2
$\begingroup$

In general relativity, we cannot determine the global structure of the universe (since it is not flat), therefore all measurements and observations are only meaningful locally. In particular, we can observe redshift of light from distant galaxies. And then we have the Expansion of the Universe described by Friedmann–Lemaître–Robertson–Walker metric explaining this redshift. However, I think there are always possibilities that different structures of universe may also give rise to this redshift. Is it true? Is there any kind of experiments that can help us determine the structure of the universe (or at least determine the universe is finite or not)?

$\endgroup$
4
  • $\begingroup$ possible duplicate of Is topology of universe observable? $\endgroup$
    – ACuriousMind
    Jan 30 '15 at 15:12
  • $\begingroup$ @ACuriousMind It's not a duplicate of the linked question. That question is about measure the topology as in whether the universe is open closed or flat and the dimensionality. This is about if other types of fundamental geometries on the universe could give the same redshift results, what experiments might help us determine those geometries, or if an experiment can determine if the universe is finite or not. The other post wouldn't answer this because it assumes only an FLRW universe plus an infinite closed universe would look fundamentally the same as an infinite flat universe to us $\endgroup$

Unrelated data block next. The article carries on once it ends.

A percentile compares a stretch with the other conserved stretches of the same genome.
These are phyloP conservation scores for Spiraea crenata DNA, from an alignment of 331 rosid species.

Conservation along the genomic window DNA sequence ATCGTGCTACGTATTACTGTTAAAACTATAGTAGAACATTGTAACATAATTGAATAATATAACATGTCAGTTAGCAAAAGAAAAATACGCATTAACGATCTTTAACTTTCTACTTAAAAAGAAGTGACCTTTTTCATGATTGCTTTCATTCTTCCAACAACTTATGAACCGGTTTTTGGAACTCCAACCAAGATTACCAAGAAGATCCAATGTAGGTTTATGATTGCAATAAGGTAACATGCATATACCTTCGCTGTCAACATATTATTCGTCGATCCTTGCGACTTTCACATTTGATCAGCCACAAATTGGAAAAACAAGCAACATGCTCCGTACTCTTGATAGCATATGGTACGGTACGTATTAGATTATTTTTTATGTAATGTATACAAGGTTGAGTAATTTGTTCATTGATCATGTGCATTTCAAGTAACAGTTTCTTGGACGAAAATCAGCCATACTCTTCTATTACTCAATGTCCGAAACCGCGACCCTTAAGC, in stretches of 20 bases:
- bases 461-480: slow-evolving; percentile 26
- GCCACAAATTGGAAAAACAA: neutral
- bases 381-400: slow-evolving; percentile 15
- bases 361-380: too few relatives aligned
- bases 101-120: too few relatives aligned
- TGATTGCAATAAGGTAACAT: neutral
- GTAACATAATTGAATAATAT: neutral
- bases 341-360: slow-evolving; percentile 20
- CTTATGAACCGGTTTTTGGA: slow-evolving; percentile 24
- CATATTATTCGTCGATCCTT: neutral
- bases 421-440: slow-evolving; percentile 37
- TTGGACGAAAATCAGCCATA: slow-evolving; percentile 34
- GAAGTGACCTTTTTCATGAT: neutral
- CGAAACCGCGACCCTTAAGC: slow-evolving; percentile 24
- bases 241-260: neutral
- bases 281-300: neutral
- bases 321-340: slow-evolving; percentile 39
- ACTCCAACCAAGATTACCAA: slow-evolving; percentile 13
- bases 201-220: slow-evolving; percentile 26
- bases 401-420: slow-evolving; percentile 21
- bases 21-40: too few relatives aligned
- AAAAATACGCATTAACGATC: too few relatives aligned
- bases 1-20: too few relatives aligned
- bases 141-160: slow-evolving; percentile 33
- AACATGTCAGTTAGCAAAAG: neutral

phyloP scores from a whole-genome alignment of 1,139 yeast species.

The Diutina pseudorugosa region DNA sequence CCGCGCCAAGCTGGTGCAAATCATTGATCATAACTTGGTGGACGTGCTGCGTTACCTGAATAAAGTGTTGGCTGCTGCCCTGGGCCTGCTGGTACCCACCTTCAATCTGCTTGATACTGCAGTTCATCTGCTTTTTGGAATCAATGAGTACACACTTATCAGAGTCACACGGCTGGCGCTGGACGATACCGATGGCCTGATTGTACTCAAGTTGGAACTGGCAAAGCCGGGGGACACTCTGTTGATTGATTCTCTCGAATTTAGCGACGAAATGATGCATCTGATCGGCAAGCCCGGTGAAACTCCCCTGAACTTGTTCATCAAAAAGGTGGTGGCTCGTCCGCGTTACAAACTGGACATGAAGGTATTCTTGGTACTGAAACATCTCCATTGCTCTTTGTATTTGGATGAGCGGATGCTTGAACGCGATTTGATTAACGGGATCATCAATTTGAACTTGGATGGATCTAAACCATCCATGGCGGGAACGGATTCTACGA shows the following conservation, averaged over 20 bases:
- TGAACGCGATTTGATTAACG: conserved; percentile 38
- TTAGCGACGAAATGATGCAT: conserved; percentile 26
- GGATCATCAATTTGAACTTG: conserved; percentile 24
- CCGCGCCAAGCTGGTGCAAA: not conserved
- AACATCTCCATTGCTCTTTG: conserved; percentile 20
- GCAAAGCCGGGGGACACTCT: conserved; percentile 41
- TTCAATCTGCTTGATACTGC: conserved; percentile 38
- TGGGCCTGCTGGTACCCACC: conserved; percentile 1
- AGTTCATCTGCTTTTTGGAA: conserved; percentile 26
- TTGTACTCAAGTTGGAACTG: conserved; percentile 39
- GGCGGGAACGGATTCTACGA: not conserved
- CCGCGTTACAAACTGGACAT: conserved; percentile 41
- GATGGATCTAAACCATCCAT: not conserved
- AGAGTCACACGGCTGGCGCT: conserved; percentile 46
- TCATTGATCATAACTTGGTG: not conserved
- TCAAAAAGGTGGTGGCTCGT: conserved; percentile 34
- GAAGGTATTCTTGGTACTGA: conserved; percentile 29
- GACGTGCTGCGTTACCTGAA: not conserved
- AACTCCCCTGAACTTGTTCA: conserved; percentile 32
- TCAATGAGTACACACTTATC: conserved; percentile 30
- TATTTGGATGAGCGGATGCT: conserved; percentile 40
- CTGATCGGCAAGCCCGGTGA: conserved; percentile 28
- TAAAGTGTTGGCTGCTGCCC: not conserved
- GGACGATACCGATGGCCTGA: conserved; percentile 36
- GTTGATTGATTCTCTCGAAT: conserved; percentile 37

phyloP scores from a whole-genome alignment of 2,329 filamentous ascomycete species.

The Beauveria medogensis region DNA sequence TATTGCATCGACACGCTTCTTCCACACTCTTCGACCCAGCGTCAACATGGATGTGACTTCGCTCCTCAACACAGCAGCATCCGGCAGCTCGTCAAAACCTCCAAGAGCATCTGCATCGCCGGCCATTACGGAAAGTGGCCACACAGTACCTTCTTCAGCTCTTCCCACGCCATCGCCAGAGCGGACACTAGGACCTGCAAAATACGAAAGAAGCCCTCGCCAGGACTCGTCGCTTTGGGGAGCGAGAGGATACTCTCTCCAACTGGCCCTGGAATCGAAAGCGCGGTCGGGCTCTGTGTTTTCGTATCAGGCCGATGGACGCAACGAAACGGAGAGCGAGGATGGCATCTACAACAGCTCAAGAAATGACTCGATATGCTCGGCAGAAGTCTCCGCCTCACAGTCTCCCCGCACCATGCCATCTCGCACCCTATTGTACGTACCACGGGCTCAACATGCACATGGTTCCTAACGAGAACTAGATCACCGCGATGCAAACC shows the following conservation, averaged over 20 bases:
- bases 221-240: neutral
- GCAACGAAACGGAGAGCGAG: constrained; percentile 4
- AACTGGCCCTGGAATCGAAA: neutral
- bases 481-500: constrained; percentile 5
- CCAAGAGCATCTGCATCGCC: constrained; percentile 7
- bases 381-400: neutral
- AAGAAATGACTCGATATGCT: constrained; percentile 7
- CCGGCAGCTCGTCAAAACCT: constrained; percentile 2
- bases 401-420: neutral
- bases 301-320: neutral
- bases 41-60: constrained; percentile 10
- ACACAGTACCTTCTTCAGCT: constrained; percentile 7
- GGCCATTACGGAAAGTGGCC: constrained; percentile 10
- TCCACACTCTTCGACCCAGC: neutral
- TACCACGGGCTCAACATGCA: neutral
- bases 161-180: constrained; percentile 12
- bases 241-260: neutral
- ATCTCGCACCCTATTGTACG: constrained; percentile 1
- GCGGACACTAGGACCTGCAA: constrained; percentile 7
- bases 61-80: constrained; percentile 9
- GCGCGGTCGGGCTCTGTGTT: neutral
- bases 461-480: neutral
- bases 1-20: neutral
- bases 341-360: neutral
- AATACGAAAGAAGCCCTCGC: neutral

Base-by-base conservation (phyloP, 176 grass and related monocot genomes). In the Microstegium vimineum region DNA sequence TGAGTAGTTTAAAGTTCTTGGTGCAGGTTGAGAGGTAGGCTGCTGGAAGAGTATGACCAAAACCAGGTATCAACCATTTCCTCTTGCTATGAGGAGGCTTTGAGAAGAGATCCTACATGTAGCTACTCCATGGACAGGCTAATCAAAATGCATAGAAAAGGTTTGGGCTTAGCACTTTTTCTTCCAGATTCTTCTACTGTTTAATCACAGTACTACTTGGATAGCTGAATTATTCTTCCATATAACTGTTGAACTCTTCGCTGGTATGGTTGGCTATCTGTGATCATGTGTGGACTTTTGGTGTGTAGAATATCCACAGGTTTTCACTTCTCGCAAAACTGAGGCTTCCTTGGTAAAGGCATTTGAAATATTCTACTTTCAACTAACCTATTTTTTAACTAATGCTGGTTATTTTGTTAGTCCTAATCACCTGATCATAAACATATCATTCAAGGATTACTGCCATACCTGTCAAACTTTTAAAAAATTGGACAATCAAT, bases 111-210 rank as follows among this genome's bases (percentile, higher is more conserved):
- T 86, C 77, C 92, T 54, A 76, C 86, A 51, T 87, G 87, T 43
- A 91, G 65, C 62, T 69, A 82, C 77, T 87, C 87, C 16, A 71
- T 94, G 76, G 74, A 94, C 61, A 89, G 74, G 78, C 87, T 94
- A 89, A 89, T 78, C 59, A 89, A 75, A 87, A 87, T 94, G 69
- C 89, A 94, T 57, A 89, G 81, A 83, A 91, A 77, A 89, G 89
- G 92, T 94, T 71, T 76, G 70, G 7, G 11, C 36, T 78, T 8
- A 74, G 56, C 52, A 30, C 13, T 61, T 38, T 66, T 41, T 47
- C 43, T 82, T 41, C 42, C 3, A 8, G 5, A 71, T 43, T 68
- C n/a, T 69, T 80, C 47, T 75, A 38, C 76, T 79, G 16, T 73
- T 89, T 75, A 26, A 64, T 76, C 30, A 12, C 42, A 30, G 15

– Jim
    Jan 30 '15 at 15:18
  • $\begingroup$ @Jim: I understand, and I think I agree with you. Duplicate vote retracted. $\endgroup$
    – ACuriousMind
    Jan 30 '15 at 15:20
  • $\begingroup$ @ACuriousMind BTW, great answer on the other question $\endgroup$
    – Jim
    Jan 30 '15 at 15:20
1
$\begingroup$

However, I think there are always possibilities that different structures of universe may also give rise to this redshift. Is it true?

The redshift is on average the same in every direction and depends on the distance, so if it came not from cosmic expansion but from "structure" (matter, energy distribution) that would mean that we were in the cosmic center because the farther from us the redder objects are, in every direction. Therefore the "structure" would have to increase its redshiftfavoring properties shellwise from our position. That is not very likely.

$\endgroup$
2
  • $\begingroup$ @ [Jim][1] : That's right, with Doppler due motion IN space you get the Redshift as a function of velocity, while the FLRW redshift where you have a motion OF space is a function of the scale-factor. That means you have 2 velocities corresponding to the observed redshift: the one when the light was emitted, and the one when the light is observed. [1]: physics.stackexchange.com/users/23473/jim "profile" $\endgroup$
    – Yukterez
    Jan 30 '15 at 19:50
  • $\begingroup$ When I write structure, I mean different metric. $\endgroup$
    – quangtu123
    Jan 31 '15 at 9:13

Your Answer

By clicking “Post Your Answer”, you agree to our terms of service, privacy policy and cookie policy

Not the answer you're looking for? Browse other questions tagged or ask your own question.